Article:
Systematic map of published meta-analyses on zinc supplementation in diarrhea

In 1998, Black et al [10] conducted the first focused literature review of zinc supplementation, which provided a significant impetus for the formulation of the WHO/UNICEF recommendation [7] six years later on the use of zinc in the treatment of childhood diarrhea. Together the published meta-analyses have summarized data from 23 randomized controlled trials (9,958 children receiving zinc and 9,940 subjects receiving placebo) excluding four studies [29], [30], [31], [32] published after the meta-analyses. For ease of identification, these meta-analyses are labeled chronologically as M1–M5 in Table 1.

Table 1. Published studies therapeutic use of zinc against in acute diarrhea.

The RCTs of the therapeutic effects of zinc supplementation during diarrhea have reported a wide variety of diarrhea-related outcomes. For example, these RCTs report the domain of diarrheal duration in various ways as mean duration of diarrhea since initiation of treatment, the percentage reduction in the duration of diarrhea, and the proportion of children with continued diarrhea beyond a predefined number of days (1, 3, 5 or 7). In addition, other outcomes have included stool frequency, stool output, risk of vomiting and risk of watery stools. All the five meta-analyses [9], [15], [16], [17], [18] and most of the published randomized controlled trials have however, reported the effect of zinc supplementation on mean diarrheal duration. Two meta-analyses [9], [17], report that there is about 15–16% reduction in the mean duration of acute diarrhea while four meta-analyses [15], [16], [17], [18] report that zinc supplementation can reduce the acute diarrheal duration by 0.24 to 0.67 days (Table 2). Again, for this important outcome, the more recent meta-analyses [15], [16], [17], [18] suggested that the published evidence demonstrates a statistically significant degree of heterogeneity with I2 statistic ranging from 73% to 85% (Table 2). Alternatively expressed, zinc supplementation appears to reduce the risk of continued diarrhea beyond 7 days by 29% (Table 2), although the results were heterogeneous across the published literature (I2>70%). On the other hand, zinc supplementation does not provide a statistically significant reduction in stool frequency or stool output and this evidence was not heterogeneous (Table 2).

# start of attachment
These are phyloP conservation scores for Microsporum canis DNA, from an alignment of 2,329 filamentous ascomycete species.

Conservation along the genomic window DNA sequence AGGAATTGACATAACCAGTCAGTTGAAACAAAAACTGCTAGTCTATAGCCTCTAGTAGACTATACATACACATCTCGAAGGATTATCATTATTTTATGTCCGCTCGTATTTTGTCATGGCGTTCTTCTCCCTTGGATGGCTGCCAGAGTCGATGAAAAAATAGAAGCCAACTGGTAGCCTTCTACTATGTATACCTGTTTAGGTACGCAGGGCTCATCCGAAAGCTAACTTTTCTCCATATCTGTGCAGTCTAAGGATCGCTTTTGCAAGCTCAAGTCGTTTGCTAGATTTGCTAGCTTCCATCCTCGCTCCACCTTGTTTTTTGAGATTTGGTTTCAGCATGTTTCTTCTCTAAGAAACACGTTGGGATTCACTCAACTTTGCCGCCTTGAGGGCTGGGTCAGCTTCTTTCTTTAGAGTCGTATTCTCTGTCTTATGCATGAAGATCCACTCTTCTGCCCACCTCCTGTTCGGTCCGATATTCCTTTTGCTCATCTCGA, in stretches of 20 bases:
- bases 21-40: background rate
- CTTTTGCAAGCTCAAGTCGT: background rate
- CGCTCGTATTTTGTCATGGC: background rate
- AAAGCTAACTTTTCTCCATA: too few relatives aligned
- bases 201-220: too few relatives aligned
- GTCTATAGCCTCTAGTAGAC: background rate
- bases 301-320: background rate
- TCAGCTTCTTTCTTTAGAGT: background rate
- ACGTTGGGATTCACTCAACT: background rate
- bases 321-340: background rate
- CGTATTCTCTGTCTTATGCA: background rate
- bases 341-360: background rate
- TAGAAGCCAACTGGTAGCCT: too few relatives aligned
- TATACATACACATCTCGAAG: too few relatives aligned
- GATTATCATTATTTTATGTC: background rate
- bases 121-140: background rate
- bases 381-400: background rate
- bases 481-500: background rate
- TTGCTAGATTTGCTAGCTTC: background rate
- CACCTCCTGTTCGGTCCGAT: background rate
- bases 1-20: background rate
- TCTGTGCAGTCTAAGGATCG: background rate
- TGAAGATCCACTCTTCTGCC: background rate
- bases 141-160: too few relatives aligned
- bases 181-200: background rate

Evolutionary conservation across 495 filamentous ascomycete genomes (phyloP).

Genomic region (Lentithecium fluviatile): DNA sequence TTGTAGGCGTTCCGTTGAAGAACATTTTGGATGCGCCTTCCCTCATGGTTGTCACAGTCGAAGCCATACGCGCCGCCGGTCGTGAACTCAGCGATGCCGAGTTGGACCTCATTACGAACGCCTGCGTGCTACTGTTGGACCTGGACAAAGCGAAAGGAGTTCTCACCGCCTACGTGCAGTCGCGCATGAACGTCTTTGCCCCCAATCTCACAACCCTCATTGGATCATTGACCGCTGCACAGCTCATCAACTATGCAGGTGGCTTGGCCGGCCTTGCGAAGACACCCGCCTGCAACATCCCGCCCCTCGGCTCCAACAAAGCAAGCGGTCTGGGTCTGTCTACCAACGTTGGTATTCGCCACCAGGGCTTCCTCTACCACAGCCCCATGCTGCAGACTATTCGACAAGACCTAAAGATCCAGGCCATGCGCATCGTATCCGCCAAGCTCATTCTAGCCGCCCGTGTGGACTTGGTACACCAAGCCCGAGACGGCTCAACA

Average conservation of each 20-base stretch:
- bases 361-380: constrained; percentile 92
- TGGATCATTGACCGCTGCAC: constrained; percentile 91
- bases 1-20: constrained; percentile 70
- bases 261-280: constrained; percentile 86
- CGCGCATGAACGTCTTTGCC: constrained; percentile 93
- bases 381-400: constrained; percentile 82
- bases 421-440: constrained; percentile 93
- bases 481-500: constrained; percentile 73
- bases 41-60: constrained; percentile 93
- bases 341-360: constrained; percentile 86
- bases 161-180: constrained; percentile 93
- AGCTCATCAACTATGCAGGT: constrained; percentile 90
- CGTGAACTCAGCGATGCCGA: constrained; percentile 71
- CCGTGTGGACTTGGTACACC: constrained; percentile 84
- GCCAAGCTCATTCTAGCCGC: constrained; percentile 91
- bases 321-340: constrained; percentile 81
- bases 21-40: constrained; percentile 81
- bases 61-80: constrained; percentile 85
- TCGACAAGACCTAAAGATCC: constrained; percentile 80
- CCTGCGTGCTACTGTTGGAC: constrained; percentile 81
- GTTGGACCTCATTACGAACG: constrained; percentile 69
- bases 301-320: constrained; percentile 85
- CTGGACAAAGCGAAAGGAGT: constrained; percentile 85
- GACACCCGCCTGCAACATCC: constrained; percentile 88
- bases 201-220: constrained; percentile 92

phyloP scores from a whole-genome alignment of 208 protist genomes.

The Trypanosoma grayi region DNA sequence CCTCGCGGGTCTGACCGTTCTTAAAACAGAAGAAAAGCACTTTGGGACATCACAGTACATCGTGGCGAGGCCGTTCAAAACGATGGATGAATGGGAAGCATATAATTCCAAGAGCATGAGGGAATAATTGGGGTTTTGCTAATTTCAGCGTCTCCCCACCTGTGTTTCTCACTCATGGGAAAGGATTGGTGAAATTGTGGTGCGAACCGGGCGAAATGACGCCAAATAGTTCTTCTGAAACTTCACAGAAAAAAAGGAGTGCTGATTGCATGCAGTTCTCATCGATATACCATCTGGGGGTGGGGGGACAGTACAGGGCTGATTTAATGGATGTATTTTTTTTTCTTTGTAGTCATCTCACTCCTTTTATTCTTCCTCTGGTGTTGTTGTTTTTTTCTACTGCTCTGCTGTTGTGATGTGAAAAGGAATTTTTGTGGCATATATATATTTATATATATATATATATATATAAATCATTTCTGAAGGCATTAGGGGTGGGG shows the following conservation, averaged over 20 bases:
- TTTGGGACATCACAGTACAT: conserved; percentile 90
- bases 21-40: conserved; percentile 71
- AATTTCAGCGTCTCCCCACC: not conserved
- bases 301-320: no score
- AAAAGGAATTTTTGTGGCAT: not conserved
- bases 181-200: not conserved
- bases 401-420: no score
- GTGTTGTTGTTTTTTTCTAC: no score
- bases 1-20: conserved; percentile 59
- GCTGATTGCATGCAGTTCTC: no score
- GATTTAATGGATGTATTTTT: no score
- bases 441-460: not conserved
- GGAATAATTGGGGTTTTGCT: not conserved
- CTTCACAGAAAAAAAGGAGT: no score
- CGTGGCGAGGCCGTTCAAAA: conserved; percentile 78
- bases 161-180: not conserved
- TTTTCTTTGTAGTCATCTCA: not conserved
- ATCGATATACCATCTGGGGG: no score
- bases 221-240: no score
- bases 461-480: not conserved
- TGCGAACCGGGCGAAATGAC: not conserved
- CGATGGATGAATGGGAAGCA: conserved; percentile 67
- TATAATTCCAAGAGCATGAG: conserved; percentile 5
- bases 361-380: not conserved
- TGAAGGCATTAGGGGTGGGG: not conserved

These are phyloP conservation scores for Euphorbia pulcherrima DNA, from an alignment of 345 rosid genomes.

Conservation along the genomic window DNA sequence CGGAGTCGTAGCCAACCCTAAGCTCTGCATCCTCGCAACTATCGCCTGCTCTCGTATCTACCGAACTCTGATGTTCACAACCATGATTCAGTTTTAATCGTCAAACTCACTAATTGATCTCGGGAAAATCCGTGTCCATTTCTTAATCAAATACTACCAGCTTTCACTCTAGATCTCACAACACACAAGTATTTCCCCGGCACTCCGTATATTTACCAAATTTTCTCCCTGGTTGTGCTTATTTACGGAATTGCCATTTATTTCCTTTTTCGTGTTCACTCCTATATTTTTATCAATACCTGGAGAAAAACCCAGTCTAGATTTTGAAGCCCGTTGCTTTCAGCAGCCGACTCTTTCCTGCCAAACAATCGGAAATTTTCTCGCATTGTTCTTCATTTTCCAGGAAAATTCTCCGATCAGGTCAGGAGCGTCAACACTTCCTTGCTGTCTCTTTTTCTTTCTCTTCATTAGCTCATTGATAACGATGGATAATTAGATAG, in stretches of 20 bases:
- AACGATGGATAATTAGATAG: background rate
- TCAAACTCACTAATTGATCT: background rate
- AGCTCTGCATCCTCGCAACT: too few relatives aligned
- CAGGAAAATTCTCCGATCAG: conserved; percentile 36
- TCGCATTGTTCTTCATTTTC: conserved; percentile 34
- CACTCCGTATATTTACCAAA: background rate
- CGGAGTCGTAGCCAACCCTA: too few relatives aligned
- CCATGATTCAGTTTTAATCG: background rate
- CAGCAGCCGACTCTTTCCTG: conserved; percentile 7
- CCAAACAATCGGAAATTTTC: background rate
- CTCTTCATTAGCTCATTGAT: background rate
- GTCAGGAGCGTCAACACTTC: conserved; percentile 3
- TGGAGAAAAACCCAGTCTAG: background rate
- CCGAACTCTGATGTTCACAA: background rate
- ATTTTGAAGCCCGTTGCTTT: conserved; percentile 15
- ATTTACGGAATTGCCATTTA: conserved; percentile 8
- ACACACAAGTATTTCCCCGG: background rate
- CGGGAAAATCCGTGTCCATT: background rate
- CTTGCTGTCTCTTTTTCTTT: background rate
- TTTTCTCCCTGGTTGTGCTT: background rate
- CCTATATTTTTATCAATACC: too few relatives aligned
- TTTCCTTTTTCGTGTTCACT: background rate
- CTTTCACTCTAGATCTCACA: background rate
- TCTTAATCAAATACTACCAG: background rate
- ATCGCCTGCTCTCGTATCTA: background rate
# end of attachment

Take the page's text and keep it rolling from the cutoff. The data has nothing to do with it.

Table 2. Outcomes and summary effects related to acute diarrhea observed in published meta-analyses.

Meta-analytical synthesis of the influence of zinc supplementation is available for three more outcomes: persistent diarrhea, vomiting after zinc administration and childhood mortality. A smaller number of trials provide the current evidence for the effects of zinc supplementation on persistent diarrhea compared to acute diarrhea. Nonetheless, zinc supplementation offers a clear benefit for persistent diarrhea and this effect was homogeneous across the published studies (Table 3). Three meta-analyses [16], [17], [18] have summarized the results from randomized controlled trials with vomiting as an outcome, all of which found that the risk of vomiting significantly increased after zinc supplementation [point estimates for odds ratios (OR) ranging from 1.22 to 1.71, Table 2]. The most recent meta-analysis reported significant heterogeneity across study results (I2 69%, Table 2).

Table 3. Outcomes and summary effects related to persistent diarrhea observed in published meta-analyses.

Investigation into the heterogeneity: meta-analyses and meta-regressions

The systematic map shows that accompanying the influence of zinc supplementation on diarrhea was heterogeneity of the results across the published trials. We therefore conducted an investigation into the potential contributors to this heterogeneity. Summarizing results from Tables 1 and 2, we focused our analyses on two outcomes: mean duration of diarrhea in therapeutic trials and the risk of vomiting in therapeutic trials. For each of these outcomes we first implemented a random effects meta-analysis and then undertook subgroup meta-analysis and meta-regression.

Zinc supplementation and mean diarrheal duration from therapeutic trials.